Palestinian prisoners wait to be released from Ketziot prison, southern Israel, October 1, 2007.
(photo credit: RONEN ZVULUN / REUTERS)
Security prisoners are rioting inside Israeli prisons and coordinating terrorist attacks happening outside of prison, thanks to cell phone contact with the outside world, according to a Saturday report by Channel 13.
The violent fighting within the prison system began two months ago with riots in the Ofer Prison. Then, two weeks ago, Hamas prisoners set fire to a wing of the Rimon Prison. This past week, two prison guards were stabbed during fights between prisoners and the guards at the Ketziot Prison.
The disturbances within the prisons are coordinated through cell phones, which are also used to coordinate terror attacks outside of the prisons. In recent years, terrorists directed fourteen terrorist attacks from within Israeli prisons, the report said.
The Israeli Prison Service to date has apparently not succeeded in blocking communications between prisoners and the outside world.
The prison system keeps close contact with security establishments around the world, according to Adi Karmi, a former Shin Bet official. Still, “we know that terror attacks come from within the prisons,” Karmi said.
It seems that an “understanding” has crystallized between the prison service and the prisoners. Some claim that keeping things quiet became the only goal. No jailer wanted a riot during his shift and no one wanted to call for backup to deal with hunger strikes.
The cells and wings of the security prisoners are arranged according to political affiliation, according to Channel 13. Jailers don’t deal directly with the prisoners; instead, they interact through a “spokesperson” who is assigned to each cell and wing. The security prisoners even cook for themselves within their cells and Hamas funds affiliated prisoners who are in Israeli jails.
Occasionally a committee is set up to examine the issue, but Israel only provides the bare minimum necessary for security prisoners. The Palestinian Authority pays the remaining significant portion of the prisoners’ needs.
“When there are this many prisoners, in order to maintain a reasonable lifestyle, the Prison Authority and these terrorists must coordinate,” said Yoram Schweitzer from the Institute for National Security Studies. “This is how a common lifestyle is conducted by the two sides.”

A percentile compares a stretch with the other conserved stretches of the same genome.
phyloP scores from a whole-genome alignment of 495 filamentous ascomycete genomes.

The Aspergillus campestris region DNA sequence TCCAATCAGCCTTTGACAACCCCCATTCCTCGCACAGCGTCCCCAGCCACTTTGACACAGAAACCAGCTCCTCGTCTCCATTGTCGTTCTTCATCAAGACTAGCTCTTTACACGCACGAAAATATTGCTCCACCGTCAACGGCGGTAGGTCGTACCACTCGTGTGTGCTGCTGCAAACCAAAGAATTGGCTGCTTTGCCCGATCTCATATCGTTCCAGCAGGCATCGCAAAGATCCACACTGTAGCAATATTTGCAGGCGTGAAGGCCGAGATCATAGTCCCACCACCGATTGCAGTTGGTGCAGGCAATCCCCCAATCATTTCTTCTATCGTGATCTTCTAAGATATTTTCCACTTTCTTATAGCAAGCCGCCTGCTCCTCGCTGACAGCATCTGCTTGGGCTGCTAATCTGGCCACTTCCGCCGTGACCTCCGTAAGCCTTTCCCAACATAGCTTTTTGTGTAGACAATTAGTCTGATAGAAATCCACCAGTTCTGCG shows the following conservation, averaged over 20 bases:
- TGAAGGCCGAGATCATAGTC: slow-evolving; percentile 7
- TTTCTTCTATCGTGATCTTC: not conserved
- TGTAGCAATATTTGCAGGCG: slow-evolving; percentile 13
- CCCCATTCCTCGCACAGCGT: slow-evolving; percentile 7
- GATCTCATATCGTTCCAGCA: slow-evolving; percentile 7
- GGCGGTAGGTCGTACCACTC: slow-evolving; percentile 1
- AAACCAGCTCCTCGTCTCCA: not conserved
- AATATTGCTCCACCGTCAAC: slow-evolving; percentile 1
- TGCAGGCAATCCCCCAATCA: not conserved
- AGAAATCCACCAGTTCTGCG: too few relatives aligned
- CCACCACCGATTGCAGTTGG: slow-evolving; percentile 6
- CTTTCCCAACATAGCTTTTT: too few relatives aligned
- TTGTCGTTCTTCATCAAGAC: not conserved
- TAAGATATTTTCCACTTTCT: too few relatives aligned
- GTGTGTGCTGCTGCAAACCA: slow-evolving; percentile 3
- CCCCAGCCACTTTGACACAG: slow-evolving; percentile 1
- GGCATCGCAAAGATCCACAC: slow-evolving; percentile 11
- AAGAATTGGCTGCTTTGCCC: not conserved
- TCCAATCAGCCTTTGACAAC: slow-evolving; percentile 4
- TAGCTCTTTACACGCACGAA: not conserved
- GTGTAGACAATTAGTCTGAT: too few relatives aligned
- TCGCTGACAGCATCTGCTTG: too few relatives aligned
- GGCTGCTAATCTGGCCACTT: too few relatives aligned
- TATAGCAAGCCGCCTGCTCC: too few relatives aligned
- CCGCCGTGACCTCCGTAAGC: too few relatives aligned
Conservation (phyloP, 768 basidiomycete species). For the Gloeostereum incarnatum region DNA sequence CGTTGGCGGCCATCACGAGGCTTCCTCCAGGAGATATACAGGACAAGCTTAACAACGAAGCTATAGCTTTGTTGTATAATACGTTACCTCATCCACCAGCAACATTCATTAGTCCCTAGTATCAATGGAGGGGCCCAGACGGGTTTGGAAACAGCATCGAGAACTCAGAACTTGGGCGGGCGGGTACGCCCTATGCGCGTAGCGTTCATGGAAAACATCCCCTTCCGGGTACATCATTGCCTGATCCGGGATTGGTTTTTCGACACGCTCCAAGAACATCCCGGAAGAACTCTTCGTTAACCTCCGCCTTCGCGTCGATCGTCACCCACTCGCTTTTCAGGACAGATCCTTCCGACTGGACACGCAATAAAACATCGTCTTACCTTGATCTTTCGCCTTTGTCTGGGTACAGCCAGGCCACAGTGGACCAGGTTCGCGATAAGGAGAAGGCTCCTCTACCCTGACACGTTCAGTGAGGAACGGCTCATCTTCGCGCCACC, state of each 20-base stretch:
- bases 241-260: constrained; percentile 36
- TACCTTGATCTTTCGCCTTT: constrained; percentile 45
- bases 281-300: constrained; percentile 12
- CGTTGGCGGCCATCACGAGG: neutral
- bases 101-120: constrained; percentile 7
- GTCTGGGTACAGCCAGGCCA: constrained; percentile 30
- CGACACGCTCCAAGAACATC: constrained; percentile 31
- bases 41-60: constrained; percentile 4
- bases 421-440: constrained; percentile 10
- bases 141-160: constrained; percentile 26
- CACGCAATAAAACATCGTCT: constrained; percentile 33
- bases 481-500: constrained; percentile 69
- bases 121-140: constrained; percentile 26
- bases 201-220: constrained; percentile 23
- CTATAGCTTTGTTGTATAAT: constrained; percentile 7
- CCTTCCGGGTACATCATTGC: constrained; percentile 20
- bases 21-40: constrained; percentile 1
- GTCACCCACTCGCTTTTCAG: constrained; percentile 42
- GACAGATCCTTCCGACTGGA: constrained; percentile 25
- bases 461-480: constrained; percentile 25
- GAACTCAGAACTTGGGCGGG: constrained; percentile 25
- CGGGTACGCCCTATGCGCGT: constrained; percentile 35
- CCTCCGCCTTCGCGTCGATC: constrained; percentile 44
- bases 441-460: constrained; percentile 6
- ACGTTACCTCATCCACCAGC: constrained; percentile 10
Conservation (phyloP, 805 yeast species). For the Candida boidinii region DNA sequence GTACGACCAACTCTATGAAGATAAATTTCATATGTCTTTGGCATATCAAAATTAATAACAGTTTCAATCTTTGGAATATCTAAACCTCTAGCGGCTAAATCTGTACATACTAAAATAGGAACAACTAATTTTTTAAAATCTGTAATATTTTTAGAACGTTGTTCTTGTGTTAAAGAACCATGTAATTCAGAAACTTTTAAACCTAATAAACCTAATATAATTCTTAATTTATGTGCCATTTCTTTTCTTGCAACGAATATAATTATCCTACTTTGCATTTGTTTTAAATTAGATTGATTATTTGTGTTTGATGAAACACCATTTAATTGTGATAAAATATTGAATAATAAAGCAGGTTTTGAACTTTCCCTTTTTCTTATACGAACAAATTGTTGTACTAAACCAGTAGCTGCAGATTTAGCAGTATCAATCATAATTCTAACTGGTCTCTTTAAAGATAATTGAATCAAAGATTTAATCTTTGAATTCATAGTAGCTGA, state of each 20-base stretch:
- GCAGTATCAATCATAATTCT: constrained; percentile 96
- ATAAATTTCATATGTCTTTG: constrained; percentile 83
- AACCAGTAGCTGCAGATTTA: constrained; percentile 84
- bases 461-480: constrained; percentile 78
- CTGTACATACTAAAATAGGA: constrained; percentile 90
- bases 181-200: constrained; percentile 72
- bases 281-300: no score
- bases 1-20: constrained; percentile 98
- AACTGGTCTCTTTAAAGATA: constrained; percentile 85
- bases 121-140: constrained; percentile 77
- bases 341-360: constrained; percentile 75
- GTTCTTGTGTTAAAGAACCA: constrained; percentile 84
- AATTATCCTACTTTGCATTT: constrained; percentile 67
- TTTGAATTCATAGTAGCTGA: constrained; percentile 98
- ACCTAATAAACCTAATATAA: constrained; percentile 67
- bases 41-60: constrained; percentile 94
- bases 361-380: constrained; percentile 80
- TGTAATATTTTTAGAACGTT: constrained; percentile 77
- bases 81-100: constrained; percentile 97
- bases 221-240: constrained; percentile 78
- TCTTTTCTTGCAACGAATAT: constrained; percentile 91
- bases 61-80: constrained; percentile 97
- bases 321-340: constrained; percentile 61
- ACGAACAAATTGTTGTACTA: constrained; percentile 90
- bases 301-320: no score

“In the beginning, the Shin Bet really wanted the screening of phones that I initiated, which the terrorists are revolting against now,” responded the Minister of Public Security, Gilad Erdan, Channel 13 reported. “Recently, the Shin Bet and the IDF have not been enthusiastic about the project, since they are tying it to the tensions in the Gaza Strip. I think that this is a life-saving project that prevents the directing of terror attacks from within the prison.”
The Prison Authority has “stopped visits from families from Gaza, stopped allowing Arab members of Knesset to visit prisoners, stopped allowing them to watch television, and there are no academic classes,” according to Erdan.
Erdan pointed out that “in another week, the Hamas prisoners are supposed to start a hunger strike. This isn’t because they enjoy the conditions, rather the opposite. There have been changes in recent years. All the excess conditions remaining will end. This celebration is about to end.”
In 2011, then Public Security Minister Yitzhak Aharonovitch presented a plan to use electronic devices to detect the use of cellular phones in prisons and to more thoroughly check visitors to prevent smuggling.
Danny Danon, the Israeli ambassador to the UN who was a Likud MK at the time, felt the measures were insufficient, responding that "we must stop the celebrations inside of our jails."
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